African spirituality is still considered taboo by many, and we speak to two practising traditional healers about their experiences in the corporate space
When most people think of traditional healers, the first image that comes to mind is an untidy person with dreadlocks who walks bare foot, but this is not the case.
While there are still misconceptions about African spirituality, with some still associating it with witchcraft, many young people are embracing it.
Recently, Rockville actress and presenter Boity Thulo posted on Instagram that she’d undergoneukuthwasa (initiation) to become a sangoma. While some praised her for following her beliefs, others were critical.
Becoming a traditional healer in a modern world can be quite challenging, especially for those who work in the corporate space. Some still frown upon it and this is generally due to a lack of understanding.
Thato Tshukudu (38), who now works for the South African National Parks, had to leave her job due to her calling, as the big bank she worked for at the time did not understand it and struggled to assist her when she realised she had the calling.
“It was a tangible thing that impacted my work because I used to faint a lot. It was six years of dreams that pointed towards the calling, but it physically affected me when I worked at that bank,” she says.
|Being a sangoma in a corporate environment|
“I ended up not being able to work. And because when you are a sangoma, you are also a spirit medium, it got to the point where the spirits would come at work, and for someone who hasn’t gone through the initiation process, it can actually be a violent event and people sometimes mistake it for fits,” she says.
My whole thing when it comes to African spirituality is that I view it the same way I view other people’s spirituality whether you are Methodist, Catholic or Anglican. It is not anybody’s place to tell you what you are meant to believe.
When this continued, Tshukudu was called into a meeting by her manager and an HR representative and asked to make a decision as to whether she should resign or take unpaid leave to deal with her calling.
“At the the time, their medical aid didn’t recognise traditional healers as medical practitioners who are able to give you sick notes, or to be able to go on sabbatical leave for however long it takes for you to go through initiation,” she says.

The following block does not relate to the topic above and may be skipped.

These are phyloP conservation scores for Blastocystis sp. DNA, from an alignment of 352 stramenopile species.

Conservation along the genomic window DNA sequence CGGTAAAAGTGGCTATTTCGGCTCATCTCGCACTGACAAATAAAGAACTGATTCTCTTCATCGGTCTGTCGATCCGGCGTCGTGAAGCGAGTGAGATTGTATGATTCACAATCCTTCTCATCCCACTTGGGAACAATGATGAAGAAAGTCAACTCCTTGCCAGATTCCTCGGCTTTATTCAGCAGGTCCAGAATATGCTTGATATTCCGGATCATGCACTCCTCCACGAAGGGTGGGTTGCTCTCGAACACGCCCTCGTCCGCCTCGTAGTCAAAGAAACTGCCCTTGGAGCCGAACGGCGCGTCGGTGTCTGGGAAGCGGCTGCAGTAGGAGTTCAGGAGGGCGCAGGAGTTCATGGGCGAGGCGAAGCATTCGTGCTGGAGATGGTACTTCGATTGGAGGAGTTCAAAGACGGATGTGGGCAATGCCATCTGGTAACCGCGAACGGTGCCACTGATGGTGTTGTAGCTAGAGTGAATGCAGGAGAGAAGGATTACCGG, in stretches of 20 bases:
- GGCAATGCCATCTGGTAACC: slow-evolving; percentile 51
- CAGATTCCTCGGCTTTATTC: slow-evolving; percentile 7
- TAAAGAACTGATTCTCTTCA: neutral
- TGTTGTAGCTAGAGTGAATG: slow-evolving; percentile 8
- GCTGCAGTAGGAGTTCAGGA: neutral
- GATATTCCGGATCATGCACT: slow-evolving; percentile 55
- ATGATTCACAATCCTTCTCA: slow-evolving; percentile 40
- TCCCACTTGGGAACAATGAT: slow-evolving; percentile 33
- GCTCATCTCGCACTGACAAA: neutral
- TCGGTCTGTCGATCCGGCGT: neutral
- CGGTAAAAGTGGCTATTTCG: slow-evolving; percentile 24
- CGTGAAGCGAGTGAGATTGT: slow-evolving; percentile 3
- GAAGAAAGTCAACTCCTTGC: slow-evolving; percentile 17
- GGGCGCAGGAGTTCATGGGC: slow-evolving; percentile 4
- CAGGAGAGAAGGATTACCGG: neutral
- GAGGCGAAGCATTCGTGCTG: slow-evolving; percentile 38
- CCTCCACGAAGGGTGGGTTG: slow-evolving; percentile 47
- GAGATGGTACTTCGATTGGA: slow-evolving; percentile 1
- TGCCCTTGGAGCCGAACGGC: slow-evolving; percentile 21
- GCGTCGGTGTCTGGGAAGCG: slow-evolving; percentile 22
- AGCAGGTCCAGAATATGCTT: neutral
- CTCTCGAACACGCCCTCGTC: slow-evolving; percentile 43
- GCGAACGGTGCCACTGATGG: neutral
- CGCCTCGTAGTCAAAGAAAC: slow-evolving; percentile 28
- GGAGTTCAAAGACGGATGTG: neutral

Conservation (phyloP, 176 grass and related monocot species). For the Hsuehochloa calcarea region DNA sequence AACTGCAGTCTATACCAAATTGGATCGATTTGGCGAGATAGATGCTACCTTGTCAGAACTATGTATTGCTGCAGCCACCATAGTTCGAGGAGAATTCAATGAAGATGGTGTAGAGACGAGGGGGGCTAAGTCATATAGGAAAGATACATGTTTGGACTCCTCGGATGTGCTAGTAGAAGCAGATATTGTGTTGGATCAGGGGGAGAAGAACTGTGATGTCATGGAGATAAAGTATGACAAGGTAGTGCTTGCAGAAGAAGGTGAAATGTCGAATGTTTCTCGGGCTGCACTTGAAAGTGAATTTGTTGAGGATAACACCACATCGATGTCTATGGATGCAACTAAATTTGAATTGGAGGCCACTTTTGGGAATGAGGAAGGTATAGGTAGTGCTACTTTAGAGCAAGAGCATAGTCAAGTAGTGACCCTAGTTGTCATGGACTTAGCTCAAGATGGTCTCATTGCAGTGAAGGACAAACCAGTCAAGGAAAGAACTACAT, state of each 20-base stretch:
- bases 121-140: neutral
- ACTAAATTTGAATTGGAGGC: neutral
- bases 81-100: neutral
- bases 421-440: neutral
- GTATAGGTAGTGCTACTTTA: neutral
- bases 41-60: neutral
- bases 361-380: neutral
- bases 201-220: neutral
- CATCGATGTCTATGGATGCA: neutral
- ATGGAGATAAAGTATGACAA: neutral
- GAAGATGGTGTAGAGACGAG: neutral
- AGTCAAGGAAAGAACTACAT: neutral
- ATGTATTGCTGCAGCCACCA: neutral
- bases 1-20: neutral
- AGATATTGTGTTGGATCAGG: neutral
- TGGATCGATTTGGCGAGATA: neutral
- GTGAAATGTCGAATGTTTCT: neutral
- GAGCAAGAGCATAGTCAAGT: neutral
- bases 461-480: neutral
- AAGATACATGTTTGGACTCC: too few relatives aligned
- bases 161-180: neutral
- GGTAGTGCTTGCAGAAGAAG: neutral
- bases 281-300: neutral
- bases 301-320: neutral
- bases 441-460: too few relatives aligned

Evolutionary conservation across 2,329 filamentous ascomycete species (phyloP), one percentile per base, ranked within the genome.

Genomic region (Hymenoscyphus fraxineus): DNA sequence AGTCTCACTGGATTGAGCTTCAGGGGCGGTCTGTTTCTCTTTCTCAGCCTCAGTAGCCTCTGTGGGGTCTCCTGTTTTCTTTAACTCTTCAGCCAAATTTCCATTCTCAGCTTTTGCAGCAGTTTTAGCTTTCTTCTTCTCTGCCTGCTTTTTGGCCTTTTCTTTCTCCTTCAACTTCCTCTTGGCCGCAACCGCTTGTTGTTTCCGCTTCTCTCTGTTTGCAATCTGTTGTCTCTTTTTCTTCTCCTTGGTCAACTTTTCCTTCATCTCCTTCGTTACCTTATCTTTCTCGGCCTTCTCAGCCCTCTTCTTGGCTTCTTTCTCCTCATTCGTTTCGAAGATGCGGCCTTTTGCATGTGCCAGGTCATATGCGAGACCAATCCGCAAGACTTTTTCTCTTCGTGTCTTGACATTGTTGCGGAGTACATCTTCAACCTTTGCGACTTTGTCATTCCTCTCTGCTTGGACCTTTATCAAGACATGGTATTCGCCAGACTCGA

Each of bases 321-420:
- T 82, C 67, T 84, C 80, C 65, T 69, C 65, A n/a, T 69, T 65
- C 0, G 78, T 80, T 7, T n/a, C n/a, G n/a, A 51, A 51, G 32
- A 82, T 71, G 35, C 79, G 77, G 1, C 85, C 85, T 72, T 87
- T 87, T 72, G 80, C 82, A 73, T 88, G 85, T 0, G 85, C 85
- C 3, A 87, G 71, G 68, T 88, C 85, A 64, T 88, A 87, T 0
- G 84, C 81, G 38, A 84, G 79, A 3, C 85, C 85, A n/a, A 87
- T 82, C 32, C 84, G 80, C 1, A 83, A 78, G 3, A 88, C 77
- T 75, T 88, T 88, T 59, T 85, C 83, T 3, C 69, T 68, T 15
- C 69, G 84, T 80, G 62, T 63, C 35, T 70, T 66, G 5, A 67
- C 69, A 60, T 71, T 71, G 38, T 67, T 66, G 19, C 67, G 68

Faced with this difficult situation, she decided to quit her job. Tshukudu later joined a company that was very supportive, and today she doesn’t hide who she is and she is free to embrace her traditional beliefs.
“Where I work now is very supportive, I wear my beads and I engage freely with my colleagues,” she says.
“We need to debunk the myth that a sangoma is dirty. There is that Shaka Zulu scary looking, evil persona that they have created, and a lot of that has to do with colonisation. This is because through colonisation we were mentally colonised to believe that everything that has to do with African spirituality is seen as inferior, barbaric and evil, and nothing positive can come out of it,” she says.
What Tshukudu finds interesting is that a lot of prejudice comes from people of African descent, while white foreign nationals are quite open to learning about African spirituality. She has found that most of the prejudice is due to pure ignorance.
While she has been fortunate enough to find an employer who accepts who she is, others have not been that lucky.
She tells us that she recently had to deal with a case of someone who was fired for wearing isiphandla(traditional bracelets) by a food retailer, and another person who was told to remove their beads because they looked unprofessional.
Marcelino Nkuna (29), a Rhodes B Com law graduate, was fired as soon as his employer, an international corporate bank, heard he was a traditional healer.
“Some corporates have a really long way to go regarding how they treat you when they find out you are a healer. There’s so much misunderstanding about what it means to be a sangoma,” he says.
Nkuna shares that many people find it difficult to comprehend how an educated person can become a sangoma.
He was turned down for another job after telling the prospective employer that he was a traditional healer.
“I’ve wanted to be in banking for a number of years and [in the interview] they asked me what one thing people don’t know about me, and I said I was a traditional healer. I didn’t get the job. When I became a temp in the same organisation I discovered that they’d hired someone who was less qualified than me,” he says.
Nkuna believes there needs to be a paradigm shift in how people view African spirituality.
“My whole thing when it comes to African spirituality is that I view it the same way I view other people’s spirituality whether you are Methodist, Catholic or Anglican. It is not anybody’s place to tell you what you are meant to believe.
He concludes that it is high time that African spirituality was viewed with the same respect as other belief systems.
“When you look at certain religions such as hinduism, for example, which is indigenous to some Indian people, no one will say to these people that they are wrong for holding that belief system. But while amadlozi(ancestors) are indigenous to African beliefs, many still view this as a foreign concept,” he says. www.destinyconnect.com